* Mean regression coefficients over 10 imputed datasets, after adjustment for overfitting by shrinkage (shrinkage factor = 0.89), the intercept was re-estimated.

** The intercept is added so that the average predicted value equals the proportion of cases.


Fig. 3 ROC curve.


We reported a perinatal mortality rate of 49% in this retrospective cohort study. Of the survivors, 41% suffered serious morbidity, but 59% of surviving neonates had no serious morbidity. In other words, after PPROM prior to 27 weeks’ gestational age, the overall chance of survival without severe morbidity is 30%. Our perinatal mortality rate is comparable with previous studies [7], [8], [9], [10], [11], [12], [13], [14], and [15], but perinatal mortality rates varying from 25% [12] to 86% [8] have been reported. An important remark should be made. The perinatal mortality rate decreases with increasing gestational age at PPROM. The perinatal mortality rate is 71% in the subgroup PPROM between 13 and 20 weeks, 59% in the subgroup PPROM between 20 and 24 weeks and only 27% in the group PPROM between 24 and 27 weeks. The morbidity rate, however, does not improve with increasing gestational age at PPROM.

Approximately 20% of women delivered within 48 h after ROM. Latency seems related to gestational age at ROM, with early GA at ROM being related to a longer latency.

A previous study from Farooqi et al. reports a mean latency period varying from 12 to 72 days [10] . We found a latency period of 25 days. The effect of latency on perinatal outcome is not entirely clear and the effects of a prolonged latency period do not seem to be consistent across gestational ages [23] . In our study, latency did not lead to an improvement in perinatal survival. This may be explained by the fact that although the latency period in the group with the earliest PPROM appeared to be the longest, many of these fetuses could not benefit from this latency as 70% were born before 27 weeks and 59% even before 24 weeks. The earlier the GA at PPROM, the higher the perinatal mortality rate (71% in subgroup PPROM 13–20 weeks versus 27% in subgroup 24–27 weeks).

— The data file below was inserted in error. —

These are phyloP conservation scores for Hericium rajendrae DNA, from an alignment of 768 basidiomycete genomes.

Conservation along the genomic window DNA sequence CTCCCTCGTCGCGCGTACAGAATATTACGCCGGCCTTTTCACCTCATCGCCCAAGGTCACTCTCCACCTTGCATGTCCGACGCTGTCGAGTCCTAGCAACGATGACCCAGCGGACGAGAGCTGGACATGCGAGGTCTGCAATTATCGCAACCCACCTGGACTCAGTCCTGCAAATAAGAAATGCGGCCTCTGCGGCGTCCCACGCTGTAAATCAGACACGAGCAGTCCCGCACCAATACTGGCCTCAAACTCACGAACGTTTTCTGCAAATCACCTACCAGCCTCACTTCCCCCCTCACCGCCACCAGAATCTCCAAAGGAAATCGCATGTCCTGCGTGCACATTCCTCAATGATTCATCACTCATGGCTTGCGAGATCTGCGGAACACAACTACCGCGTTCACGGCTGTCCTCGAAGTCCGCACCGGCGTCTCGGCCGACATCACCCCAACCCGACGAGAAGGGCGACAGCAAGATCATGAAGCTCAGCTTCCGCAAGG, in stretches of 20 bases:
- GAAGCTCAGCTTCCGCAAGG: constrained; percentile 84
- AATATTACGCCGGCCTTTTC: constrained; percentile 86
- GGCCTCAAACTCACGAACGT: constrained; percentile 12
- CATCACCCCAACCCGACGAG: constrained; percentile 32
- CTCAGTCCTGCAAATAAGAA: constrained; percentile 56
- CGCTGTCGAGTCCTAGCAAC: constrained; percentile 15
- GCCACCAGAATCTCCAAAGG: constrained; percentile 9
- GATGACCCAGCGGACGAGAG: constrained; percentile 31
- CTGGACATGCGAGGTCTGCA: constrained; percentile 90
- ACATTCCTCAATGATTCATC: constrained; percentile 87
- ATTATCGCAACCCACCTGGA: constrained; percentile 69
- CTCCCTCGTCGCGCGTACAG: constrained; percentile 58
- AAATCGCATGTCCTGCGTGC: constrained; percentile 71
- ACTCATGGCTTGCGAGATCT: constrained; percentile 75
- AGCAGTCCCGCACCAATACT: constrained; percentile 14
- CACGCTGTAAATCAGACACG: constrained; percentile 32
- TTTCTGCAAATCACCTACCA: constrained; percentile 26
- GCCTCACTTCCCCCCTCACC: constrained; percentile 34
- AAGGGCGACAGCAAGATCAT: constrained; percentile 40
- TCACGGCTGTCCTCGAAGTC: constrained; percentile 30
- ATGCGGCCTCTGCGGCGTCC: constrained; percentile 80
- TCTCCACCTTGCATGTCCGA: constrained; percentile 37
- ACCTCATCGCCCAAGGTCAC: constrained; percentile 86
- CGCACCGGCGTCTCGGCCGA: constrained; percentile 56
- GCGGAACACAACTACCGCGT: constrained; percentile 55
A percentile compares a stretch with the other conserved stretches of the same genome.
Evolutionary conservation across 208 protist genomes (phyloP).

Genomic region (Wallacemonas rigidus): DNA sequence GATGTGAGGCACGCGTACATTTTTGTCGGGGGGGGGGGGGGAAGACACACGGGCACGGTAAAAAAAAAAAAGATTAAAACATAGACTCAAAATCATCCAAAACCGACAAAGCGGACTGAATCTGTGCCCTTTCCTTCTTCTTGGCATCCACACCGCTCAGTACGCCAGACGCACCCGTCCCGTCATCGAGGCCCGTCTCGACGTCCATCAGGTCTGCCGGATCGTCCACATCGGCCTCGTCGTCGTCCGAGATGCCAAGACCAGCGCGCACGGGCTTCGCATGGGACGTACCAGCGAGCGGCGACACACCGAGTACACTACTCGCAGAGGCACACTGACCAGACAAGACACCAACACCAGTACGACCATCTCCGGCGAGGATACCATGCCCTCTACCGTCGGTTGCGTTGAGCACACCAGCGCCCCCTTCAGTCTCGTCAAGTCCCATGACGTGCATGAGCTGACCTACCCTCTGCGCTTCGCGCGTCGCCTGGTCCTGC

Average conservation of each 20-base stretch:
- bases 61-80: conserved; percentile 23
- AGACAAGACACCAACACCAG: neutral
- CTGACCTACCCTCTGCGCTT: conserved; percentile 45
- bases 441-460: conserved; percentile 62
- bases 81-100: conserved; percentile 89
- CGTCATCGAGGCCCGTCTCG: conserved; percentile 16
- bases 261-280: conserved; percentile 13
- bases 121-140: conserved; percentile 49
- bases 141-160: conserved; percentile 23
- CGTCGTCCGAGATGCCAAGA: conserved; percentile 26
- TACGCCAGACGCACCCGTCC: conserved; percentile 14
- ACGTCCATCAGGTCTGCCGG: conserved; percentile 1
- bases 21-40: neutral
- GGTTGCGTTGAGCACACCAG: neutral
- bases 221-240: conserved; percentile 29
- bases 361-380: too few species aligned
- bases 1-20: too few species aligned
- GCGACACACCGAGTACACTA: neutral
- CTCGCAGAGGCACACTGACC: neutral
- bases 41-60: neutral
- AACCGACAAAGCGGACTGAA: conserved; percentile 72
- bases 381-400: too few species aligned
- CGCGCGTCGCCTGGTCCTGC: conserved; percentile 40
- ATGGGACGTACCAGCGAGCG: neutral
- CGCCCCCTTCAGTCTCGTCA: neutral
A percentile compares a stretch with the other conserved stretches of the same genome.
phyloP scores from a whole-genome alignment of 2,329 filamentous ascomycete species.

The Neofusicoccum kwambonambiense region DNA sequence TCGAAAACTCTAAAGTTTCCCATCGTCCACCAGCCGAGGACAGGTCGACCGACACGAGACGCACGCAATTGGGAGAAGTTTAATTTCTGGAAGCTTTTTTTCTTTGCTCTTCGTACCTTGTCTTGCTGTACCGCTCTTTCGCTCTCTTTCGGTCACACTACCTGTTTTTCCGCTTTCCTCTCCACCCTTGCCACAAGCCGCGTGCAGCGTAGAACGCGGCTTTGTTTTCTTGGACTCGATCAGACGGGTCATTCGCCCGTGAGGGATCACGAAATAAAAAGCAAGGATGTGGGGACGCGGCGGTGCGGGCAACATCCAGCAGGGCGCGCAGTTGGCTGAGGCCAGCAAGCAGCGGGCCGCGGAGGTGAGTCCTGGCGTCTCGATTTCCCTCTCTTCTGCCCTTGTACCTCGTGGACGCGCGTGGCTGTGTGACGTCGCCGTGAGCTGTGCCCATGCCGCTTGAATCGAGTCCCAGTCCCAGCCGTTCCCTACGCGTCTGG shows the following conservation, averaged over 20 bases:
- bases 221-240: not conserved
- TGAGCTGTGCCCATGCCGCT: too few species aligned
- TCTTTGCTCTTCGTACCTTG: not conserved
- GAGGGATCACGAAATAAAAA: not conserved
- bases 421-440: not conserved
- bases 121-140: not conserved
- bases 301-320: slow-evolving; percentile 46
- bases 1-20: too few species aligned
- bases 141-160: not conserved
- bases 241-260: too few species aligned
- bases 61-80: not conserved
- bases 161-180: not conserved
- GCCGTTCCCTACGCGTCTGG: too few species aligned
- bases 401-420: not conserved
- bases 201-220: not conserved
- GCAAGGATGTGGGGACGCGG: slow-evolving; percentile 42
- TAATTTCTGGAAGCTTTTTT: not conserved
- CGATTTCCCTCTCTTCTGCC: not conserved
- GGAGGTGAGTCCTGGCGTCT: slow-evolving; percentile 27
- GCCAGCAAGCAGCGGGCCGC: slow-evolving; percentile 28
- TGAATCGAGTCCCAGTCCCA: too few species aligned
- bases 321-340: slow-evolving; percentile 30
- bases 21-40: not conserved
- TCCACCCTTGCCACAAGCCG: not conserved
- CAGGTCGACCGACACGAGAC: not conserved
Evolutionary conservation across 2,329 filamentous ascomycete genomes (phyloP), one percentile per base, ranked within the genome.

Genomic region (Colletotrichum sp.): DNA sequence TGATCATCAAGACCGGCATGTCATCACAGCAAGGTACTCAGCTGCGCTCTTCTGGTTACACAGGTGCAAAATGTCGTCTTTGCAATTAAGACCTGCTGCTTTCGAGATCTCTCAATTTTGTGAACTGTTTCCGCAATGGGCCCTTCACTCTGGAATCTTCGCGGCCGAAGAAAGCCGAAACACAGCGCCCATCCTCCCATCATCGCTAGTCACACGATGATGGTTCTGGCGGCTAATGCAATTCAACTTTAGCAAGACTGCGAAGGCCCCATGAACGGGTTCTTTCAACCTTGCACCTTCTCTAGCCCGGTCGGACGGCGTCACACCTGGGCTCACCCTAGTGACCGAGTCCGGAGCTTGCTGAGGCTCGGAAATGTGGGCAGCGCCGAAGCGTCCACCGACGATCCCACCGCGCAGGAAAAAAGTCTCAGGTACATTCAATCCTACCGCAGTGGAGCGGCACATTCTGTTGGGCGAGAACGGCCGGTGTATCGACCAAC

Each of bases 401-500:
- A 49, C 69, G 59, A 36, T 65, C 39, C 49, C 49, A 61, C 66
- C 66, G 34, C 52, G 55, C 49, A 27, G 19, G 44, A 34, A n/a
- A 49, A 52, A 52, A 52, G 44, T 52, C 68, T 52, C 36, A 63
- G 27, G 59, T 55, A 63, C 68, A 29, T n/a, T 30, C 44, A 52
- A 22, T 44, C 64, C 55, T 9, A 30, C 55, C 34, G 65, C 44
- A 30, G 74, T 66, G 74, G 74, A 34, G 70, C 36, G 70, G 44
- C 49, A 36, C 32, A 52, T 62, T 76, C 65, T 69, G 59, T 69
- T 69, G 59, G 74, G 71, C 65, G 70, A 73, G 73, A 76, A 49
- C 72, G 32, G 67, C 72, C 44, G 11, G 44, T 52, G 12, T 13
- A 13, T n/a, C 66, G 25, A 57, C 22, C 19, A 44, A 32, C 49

A recently published study from France by Azria et al. [24] , on PPROM between 15 and 25 weeks, focused on pregnancies which are terminated after early PPROM, instead of only pregnancies that have been continued. The authors hypothesized that perinatal outcomes are better in settings where a low risk group is selected and TOP is frequently performed. The incidence of TOP is much higher in the French study (50%), compared to the incidence of 2% in our study. In the Netherlands we seem to be more conservative in many pregnancy-related problems. The result of this French study is that the neonatal major morbidity and mortality were not lower in the center with higher rates of TOP, which is the opposite of what the authors expected. In our data, however, perinatal survival and major neonatal morbidity were much better in the conservatively managed group than in the French study. Nevertheless, the authors of the French study do find the perinatal risks after PPROM very high.

In our large retrospective study on women with PPROM before 27 weeks, we were able to study over 300 women. Since this was a retrospective study, it has its limitations. Because of the low incidence of early PPROM we decided to collect data over the period 1994–2009, which in itself may have influenced the outcome due to the improvement in neonatal care. We were unable, however, to demonstrate an improvement in perinatal mortality or morbidity over these years.